Avi Reichental has stepped down as president and chief executive officer of Rock Hill’s 3D Systems.
Company officials said the move was a mutual decision but some analysts say Reichental may have been pressured to resign, given the company’s financial performance over the past two years.
“The company says it was a mutual agreement, but we believe Avi may have been pushed out, given 3D Systems’ struggles of late and investor frustration over the last two years,” S&P Capital IQ analyst Angelo Zino told Reuters.
Reichental’s last day on the job was Wednesday.
To provide ongoing leadership and support the company’s operations and strategic initiatives, 3D Systems’ board of directors has formed an executive management committee. Charles Hull, who founded the company in 1986 and is currently a director and chief technology officer, will chair the committee.
Andrew Johnson, chief legal officer, will be the interim president and CEO.
“Over the past 12 years, Avi has helped build 3D Systems into a global leader in 3D design and digital fabrication and we thank him for his many contributions,” said G. Walter Loewenbaum II, chairman of the 3D Systems’ board of directors. “We are fortunate to have such a knowledgeable and capable leadership team already in place that can execute on our strategic initiatives while we identify the right individual to lead 3D Systems into a new era.”
3D Systems’ headquarters is located at Waterford Business Park in Rock Hill. The company moved its headquarters to Rock Hill in 2006.
No reason was given for the decision. It comes, however, as 3D Systems continues to face mounting financial pressure.
3D Systems shares were trading for $10.28 at the close of stock market Thursday, slightly higher than its low for the year of $10.15 a share. In early 2014, 3D Systems stock traded for about $100 a share. The last time 3D Systems stock traded below $10 was in January 2012.
3D Systems was once the poster boy of 3D printing with the technology, touted as the next big thing, allowing people to print everything from cars to chocolates.
Inside the Waterford building, large, computer-controlled 3D printers precisely apply soft or hard plastics, or reinforced composite materials, to create objects. The process is called additive manufacturing because material is added rather than taken away to make something. The process starts with a 3-dimensional computer image. Printers slice the image into layers no thicker than a human hair, applying materials slowly to build the product.
The printers can create one-of-a-kind parts, or the same part over and over. That’s the beauty of 3D printing, Reichental said in a 2013 interview with The Herald. With a tweak of a computer program, you create custom material, he said. Creating prototypes for all kinds of industries is simpler, quicker and cheaper, Reichental said.
The Rock Hill location, as well as other sites scattered throughout the country, offer content-to-print solutions for a variety of industries from aerospace to health care and transportation.
3D Systems made Fortune’s fastest-growing companies list in 2013.
The past two years were tumultuous for the company, with its stock value falling and investors raising questions about the viability of the company and consumer 3D printers.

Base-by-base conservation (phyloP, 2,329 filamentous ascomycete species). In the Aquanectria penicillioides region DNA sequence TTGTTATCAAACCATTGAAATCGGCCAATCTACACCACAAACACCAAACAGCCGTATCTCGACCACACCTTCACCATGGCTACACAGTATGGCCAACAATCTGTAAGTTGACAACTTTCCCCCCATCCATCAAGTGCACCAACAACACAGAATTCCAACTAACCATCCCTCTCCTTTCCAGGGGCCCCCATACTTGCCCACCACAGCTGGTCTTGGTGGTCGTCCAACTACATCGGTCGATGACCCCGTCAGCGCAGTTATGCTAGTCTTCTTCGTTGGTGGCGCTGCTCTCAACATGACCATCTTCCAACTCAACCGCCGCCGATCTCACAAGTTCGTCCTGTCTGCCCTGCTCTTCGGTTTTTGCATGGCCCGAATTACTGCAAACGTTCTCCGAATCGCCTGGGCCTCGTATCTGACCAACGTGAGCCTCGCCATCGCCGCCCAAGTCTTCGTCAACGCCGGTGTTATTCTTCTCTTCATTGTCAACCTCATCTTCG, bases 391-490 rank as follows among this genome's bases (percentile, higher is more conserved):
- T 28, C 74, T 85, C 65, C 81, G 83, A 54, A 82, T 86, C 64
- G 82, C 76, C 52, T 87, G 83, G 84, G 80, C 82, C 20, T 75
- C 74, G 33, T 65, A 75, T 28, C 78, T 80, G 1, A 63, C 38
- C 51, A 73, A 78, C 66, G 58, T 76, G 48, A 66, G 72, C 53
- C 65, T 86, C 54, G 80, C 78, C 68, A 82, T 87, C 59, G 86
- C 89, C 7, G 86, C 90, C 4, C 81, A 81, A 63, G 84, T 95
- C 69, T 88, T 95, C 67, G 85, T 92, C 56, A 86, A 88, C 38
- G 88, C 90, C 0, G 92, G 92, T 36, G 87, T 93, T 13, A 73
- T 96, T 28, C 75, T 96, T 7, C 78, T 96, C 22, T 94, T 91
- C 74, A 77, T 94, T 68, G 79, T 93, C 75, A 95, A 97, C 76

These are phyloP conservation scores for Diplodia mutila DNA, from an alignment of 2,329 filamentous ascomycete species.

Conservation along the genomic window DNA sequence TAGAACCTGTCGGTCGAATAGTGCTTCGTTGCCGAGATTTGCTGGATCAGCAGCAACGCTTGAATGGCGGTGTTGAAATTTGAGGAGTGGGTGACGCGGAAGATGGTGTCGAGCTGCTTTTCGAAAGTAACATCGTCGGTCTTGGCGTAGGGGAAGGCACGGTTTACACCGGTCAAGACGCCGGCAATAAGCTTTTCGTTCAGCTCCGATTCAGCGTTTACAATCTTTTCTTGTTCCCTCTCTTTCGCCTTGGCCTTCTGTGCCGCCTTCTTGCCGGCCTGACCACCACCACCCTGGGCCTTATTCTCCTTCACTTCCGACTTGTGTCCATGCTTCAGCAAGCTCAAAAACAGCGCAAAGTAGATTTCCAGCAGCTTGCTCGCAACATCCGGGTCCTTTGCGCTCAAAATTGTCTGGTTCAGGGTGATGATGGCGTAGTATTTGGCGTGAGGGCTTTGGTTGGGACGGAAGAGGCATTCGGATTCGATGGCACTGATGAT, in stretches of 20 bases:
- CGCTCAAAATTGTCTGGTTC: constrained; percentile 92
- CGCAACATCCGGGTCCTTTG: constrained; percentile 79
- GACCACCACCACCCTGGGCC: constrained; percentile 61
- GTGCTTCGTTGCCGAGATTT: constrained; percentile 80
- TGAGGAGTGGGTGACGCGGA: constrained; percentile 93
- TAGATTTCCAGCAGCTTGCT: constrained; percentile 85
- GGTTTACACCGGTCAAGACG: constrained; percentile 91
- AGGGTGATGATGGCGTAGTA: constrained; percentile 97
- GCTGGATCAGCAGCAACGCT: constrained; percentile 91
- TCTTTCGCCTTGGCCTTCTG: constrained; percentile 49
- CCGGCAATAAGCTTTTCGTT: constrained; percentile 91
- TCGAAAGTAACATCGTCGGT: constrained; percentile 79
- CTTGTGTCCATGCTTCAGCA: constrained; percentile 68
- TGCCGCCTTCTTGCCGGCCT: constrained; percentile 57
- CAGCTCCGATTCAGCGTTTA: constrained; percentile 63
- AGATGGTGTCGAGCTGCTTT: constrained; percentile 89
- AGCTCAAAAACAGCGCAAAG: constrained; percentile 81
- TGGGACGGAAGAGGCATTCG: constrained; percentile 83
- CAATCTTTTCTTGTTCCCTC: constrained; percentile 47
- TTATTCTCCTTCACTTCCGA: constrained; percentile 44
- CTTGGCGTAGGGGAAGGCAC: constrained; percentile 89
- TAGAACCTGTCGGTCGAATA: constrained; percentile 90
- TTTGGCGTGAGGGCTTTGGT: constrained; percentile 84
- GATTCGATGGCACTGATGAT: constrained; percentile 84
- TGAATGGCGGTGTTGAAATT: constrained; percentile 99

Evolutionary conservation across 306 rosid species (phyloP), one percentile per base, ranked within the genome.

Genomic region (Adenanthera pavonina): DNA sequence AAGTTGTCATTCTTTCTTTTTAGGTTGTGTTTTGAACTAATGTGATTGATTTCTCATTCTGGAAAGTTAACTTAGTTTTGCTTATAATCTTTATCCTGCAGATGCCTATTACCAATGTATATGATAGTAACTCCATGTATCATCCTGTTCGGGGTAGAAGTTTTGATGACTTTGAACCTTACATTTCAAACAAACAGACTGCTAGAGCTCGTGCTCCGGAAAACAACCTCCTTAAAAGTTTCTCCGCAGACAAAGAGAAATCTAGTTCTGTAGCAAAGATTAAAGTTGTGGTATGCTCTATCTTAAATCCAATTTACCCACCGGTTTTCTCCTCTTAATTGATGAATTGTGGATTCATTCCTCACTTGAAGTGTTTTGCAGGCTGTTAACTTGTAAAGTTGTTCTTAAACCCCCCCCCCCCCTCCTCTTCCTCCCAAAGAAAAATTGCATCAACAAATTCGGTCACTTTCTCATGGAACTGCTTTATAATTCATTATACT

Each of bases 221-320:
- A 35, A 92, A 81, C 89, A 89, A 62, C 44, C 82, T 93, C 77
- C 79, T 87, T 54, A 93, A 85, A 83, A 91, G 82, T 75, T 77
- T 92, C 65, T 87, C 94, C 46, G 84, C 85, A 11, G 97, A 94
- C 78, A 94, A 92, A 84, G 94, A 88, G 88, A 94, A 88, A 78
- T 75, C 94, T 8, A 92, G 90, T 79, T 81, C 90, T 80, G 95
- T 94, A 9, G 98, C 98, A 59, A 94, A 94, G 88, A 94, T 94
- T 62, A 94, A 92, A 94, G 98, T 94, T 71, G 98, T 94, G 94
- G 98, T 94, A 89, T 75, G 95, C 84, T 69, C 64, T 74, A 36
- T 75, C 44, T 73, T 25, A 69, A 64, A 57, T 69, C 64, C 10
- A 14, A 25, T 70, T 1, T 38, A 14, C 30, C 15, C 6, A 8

Some stockholders recently filed a class action lawsuit against 3D Systems, alleging the company intentionally deceived investors by making false and misleading statements they used to make financial decisions.
According to federal court filings, some stockholders lost millions of dollars in stock value when 3D Systems announced twice in 2014 that its quarterly earnings were below analysts’ expectations, causing 3D Systems’ stock prices to plummet.
At the time of the suit, officials from 3D Systems declined to comment on the pending litigation, saying the company “believes the claims alleged in the putative stockholder class action lawsuit and the related derivative lawsuit are without merit and we intend to defend the company and its officers and directors vigorously.”
The class action lawsuit names the company as well as Reichental and Damon Gregoire, the company's executive vice president for mergers and acquisitions, as defendants.
The company also recently lost an arbitration case involving one of its acquisitions.
An arbiter ordered 3D Systems to pay Ronald Barranco, co-owner of Print3D Corp., and his attorneys, $11.2 million. Barranco’s initial share of the settlement is $7.2 million, according to court filings.
Barranco alleged 3D Systems bought his company and then did not fulfill the contract by not employing him as a manager for his product – a “plug-in” program to allow computer-assisted design users to estimate the cost of three-dimensional parts they designed – as required by the acquisition contract and not paying him “earn out” payments of about $10 million.
3D Systems said it plans to appeal the arbiter’s decision.
In his decision, the arbiter wrote that while he did not find any “smoking gun,” he believed the breaches of the contract were intentional.
“The totality of such actions, whether a comedy of errors, a plethora of misunderstandings, or the machinations of an arcane management structure ultimately deprived Mr. Barranco of his ‘benefits of the bargain,’” the arbiter wrote.